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Internet Speech Under Global Fire

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Freedom of speech and the press is a core right, which is crucial for maintaining freedom. Of course, the people most often watched by the press are those in government and so government is often hostile to a free press, because it doesn't want light shed on its misdeeds.

An article by Reporters Sans Frontires (Reporters without Borders) in France lists a total of forty-five countries that restrict their citizens' access to the Internet. Of those, twenty are extremely hostile to the global communications system.

Authoritarian regimes have particular problems with the Internet. Although the Internet is a major factor in economic growth, it also opens the floodgates of free speech and information and therefore constitutes a major threat. The great dictators of the 20th Century all made a major point of seizing control of the organs of public communications.

Typically the rationale for the restrictions is that of protecting the public from "subversive ideas" or defending "national security and unity." Governments restrict access by forcing users to subscribe via a single state-run Internet Service Provider (ISP) or using government-controlled filters on various ISPs, which block access to sites regarded as unsuitable. Sometimes the filters actually force users to register with the authorities.

It will prove interesting to see which side of the struggle wins the battle. As economic pressures mount, the efforts of countries to keep their people from world communications may prove insurmountable.

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Girl Kidnapped in Philippines

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The six-year-old daughter of a Filipino woman and a British man was kidnapped late last week by the Muslim terrorist group Abu Sayyaf. The girls mother reported that the terrorists had demanded money from her and when she said she had none, they took the young girl instead. Later reports said that the girl was transferred to the MILF, another Islamic independence group operating in the Philippines, and negotiations are under way to try to win her release.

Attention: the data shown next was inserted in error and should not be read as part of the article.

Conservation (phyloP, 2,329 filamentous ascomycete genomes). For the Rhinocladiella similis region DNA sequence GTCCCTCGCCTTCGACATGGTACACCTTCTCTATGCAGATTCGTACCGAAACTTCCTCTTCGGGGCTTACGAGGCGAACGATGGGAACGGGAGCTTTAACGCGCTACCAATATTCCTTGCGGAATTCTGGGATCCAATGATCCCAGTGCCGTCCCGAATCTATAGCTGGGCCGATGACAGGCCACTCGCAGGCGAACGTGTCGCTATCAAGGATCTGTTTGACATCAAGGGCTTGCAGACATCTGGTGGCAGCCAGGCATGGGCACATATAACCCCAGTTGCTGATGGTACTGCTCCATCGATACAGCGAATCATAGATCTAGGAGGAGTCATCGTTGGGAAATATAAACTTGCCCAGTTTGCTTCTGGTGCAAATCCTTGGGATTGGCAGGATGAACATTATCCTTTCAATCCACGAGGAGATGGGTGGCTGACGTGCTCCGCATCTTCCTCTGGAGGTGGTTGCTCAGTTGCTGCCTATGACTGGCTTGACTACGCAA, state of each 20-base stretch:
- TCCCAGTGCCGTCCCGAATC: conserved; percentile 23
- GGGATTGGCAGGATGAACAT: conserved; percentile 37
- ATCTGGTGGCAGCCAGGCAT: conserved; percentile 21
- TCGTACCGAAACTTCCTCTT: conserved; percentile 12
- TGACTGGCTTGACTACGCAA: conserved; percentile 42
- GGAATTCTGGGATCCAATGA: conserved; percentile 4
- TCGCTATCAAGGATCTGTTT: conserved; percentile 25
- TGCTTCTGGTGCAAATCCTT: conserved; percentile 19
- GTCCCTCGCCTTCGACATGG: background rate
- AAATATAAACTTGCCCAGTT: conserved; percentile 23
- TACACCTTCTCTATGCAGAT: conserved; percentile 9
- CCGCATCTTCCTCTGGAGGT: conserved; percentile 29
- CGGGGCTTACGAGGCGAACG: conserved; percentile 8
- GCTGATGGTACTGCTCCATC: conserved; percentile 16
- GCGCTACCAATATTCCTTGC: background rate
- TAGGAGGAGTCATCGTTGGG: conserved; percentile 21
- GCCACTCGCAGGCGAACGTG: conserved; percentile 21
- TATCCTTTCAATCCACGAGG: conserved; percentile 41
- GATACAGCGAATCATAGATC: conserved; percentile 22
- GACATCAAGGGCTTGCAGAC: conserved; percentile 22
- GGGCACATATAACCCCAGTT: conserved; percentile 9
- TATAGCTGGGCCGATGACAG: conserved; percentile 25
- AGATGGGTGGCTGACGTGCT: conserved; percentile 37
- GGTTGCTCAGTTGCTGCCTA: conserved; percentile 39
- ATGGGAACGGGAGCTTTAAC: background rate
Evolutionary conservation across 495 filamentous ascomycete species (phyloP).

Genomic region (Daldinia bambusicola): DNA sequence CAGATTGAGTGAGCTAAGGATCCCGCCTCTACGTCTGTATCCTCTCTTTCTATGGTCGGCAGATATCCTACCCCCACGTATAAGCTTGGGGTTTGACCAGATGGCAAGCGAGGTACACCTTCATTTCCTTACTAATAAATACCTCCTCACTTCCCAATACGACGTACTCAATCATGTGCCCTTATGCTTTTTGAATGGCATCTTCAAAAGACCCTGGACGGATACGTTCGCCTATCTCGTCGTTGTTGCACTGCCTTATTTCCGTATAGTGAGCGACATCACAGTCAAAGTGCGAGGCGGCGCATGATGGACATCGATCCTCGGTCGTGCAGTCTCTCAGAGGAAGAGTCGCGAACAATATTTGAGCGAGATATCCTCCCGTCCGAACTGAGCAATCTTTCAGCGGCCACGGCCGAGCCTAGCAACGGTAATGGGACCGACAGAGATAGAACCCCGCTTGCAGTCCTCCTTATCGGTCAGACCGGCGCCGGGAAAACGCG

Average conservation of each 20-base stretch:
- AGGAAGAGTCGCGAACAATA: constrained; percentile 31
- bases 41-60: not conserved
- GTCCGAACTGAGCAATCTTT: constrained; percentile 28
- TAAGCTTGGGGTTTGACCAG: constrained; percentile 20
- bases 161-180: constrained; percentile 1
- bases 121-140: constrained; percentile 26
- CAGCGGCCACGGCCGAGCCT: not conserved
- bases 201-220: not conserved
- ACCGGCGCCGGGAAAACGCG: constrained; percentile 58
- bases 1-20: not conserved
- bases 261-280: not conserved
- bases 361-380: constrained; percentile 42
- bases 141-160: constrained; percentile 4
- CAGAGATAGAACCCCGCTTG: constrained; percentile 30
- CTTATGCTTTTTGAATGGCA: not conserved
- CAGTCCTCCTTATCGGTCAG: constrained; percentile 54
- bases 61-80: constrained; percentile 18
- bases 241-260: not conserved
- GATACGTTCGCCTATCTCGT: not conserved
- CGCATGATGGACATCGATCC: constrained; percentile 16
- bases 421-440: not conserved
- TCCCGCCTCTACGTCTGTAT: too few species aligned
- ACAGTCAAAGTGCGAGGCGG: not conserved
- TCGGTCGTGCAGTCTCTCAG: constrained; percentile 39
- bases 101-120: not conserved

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Lebanese Court Sentences 121 People

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A military court in Lebanon has sentenced 121 people for contacting and collaborating with Israel during its occupation of south Lebanon. Some of those given 20-year-hard-labor sentences were members of the South Lebanon Army, a militia that openly helped Israeli forces. Others were convicted of crimes such as visiting Israel, and were given three-week sentences. Lebanon, which is technically at war with Israel, prohibits any dealings or contacts with the Jewish state. Since the court is part of the military, the verdicts cannot be appealed.

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Global Warming Questioned

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Weather data collected from ships at sea have been called into question as ships usually monitored the temperature of the water, not air temperatures. Scientists assumed that seawater temperatures had a direct correlation with air temperatures and used the data on water temperatures to support their theories on global warming.

Subsequently, however, data collected from stationery buoys show that sea temperatures and air temperatures do not directly correspond to one another. This error in reasoning has lead to a nearly 40 percent over-estimate of global warming. Satellite data have also failed to show any significant warming trends.

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Disclaimer

The views and opinions expressed in these articles, enews and linked websites are those of the authors and do not necessarily reflect the views held by Koinonia House. Koinonia House is providing this information as a resource to individuals who are interested in current news and events that may have an impact on Christian Life and Biblical trends. Koinonia House is not responsible for any information contained in these articles that may be inaccurate, or does not present an unbiased or complete perspective. Koinonia House disavows any obligation to correct or update the information contained in these articles.